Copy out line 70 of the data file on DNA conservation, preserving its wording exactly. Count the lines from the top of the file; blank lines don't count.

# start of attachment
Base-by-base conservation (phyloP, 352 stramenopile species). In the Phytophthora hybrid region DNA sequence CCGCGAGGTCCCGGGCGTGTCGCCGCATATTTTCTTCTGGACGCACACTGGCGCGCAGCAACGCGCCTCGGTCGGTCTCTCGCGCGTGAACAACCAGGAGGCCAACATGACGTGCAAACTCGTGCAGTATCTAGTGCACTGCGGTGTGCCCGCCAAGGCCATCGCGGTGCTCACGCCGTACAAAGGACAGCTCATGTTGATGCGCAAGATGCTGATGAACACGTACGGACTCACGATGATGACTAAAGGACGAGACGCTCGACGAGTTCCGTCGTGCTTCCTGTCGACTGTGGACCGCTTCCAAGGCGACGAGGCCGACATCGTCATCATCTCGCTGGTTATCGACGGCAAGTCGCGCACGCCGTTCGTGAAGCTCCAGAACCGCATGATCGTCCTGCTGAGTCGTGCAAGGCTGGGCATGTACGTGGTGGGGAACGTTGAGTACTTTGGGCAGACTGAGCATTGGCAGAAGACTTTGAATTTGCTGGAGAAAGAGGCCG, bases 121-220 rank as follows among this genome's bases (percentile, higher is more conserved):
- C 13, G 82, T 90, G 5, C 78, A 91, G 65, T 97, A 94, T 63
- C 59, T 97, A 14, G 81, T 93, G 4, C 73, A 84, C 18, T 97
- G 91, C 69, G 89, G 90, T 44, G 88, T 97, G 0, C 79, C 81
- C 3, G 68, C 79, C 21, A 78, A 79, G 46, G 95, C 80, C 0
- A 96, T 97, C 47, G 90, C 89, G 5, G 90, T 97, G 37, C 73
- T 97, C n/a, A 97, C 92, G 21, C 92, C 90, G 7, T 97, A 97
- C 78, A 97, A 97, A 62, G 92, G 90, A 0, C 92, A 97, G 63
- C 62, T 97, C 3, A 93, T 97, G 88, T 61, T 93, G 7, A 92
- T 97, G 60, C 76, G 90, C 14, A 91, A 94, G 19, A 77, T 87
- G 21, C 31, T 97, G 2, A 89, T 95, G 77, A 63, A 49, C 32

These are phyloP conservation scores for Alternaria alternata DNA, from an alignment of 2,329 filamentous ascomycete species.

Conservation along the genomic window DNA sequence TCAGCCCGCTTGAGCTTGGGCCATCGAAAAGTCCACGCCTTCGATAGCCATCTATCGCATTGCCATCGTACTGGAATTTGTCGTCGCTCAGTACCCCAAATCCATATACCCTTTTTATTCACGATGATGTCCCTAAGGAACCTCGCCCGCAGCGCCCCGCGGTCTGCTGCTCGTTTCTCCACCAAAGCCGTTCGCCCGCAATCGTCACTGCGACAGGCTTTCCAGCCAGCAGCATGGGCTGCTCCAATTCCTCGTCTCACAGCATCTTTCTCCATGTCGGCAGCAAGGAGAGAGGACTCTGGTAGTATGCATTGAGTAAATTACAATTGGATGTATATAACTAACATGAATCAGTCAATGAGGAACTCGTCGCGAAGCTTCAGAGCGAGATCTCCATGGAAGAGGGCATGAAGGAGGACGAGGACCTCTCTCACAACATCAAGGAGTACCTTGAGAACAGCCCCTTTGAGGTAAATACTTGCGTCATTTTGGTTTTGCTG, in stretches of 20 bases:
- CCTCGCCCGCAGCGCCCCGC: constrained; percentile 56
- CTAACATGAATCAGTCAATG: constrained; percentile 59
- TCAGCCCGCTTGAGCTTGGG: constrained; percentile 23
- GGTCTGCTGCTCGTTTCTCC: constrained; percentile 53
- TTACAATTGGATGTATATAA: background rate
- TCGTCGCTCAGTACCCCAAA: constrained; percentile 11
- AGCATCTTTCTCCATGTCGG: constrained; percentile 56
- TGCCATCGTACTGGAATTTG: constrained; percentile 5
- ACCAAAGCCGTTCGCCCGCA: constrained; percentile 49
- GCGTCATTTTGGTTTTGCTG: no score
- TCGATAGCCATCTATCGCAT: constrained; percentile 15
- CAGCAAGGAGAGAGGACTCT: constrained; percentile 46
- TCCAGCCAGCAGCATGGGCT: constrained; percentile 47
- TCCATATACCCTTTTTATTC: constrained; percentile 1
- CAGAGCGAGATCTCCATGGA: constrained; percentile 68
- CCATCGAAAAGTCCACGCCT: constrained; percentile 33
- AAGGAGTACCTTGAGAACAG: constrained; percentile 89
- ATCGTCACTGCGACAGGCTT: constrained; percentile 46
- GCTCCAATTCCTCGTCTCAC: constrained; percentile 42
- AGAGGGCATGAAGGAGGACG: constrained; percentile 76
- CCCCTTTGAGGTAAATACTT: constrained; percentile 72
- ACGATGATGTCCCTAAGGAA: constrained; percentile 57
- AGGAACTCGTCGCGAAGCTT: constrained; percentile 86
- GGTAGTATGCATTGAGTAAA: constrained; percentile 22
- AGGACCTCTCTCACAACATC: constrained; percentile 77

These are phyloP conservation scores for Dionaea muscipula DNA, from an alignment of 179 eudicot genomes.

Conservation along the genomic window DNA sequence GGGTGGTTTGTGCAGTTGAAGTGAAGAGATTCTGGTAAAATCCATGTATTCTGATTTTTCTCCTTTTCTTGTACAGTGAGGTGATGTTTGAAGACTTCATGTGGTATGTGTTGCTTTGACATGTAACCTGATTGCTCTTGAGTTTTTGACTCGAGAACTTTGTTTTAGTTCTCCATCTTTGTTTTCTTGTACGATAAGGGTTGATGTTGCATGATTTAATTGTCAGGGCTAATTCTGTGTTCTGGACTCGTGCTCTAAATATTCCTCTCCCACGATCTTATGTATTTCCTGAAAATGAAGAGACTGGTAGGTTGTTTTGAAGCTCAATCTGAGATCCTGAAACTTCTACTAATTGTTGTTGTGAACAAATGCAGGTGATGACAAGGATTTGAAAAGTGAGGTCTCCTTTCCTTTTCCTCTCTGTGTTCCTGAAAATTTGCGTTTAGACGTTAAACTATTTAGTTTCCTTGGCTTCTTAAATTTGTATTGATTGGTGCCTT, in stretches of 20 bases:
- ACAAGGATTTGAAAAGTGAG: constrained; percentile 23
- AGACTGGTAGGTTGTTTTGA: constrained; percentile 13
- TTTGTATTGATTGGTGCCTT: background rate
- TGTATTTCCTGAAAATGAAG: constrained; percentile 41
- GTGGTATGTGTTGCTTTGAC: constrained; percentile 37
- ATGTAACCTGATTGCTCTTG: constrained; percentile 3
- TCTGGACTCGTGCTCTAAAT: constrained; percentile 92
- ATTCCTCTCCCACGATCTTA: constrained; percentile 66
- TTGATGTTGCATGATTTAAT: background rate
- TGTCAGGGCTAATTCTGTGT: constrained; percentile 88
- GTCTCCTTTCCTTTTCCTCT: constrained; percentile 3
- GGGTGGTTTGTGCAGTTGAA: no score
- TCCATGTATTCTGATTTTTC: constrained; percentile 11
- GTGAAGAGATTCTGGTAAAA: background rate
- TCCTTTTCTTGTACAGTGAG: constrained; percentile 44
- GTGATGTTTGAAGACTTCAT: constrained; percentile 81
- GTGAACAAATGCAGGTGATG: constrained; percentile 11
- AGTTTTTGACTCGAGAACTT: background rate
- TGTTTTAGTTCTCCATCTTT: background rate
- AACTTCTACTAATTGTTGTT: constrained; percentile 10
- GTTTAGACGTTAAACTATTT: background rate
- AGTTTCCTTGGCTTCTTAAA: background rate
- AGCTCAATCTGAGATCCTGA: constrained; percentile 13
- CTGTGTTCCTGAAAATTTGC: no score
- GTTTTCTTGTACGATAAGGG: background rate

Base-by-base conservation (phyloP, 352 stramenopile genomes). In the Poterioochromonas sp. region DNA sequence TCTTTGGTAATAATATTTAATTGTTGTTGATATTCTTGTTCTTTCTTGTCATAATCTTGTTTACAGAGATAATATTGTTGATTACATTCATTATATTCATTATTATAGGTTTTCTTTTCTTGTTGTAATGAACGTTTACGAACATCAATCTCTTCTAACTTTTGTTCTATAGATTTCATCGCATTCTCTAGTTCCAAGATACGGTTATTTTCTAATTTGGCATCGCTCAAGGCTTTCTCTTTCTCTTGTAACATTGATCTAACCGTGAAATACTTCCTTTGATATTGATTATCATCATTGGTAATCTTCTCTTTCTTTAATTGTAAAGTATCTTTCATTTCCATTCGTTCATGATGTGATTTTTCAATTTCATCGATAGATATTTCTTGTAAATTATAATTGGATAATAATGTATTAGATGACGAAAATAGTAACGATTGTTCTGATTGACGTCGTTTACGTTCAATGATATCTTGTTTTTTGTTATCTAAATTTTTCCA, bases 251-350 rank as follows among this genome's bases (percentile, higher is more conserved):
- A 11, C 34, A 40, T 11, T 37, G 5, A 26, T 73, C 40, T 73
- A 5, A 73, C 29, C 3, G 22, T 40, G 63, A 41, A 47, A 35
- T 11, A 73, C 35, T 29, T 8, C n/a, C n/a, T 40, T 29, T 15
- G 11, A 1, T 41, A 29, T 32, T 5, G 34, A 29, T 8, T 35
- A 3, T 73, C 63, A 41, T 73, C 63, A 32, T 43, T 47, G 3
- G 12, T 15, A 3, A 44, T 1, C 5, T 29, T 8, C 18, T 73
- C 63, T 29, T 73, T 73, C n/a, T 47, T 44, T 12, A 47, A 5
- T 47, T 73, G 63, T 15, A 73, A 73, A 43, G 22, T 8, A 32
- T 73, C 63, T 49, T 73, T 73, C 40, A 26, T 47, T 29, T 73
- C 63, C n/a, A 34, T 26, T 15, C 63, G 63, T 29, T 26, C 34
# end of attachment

- G 11, A 1, T 41, A 29, T 32, T 5, G 34, A 29, T 8, T 35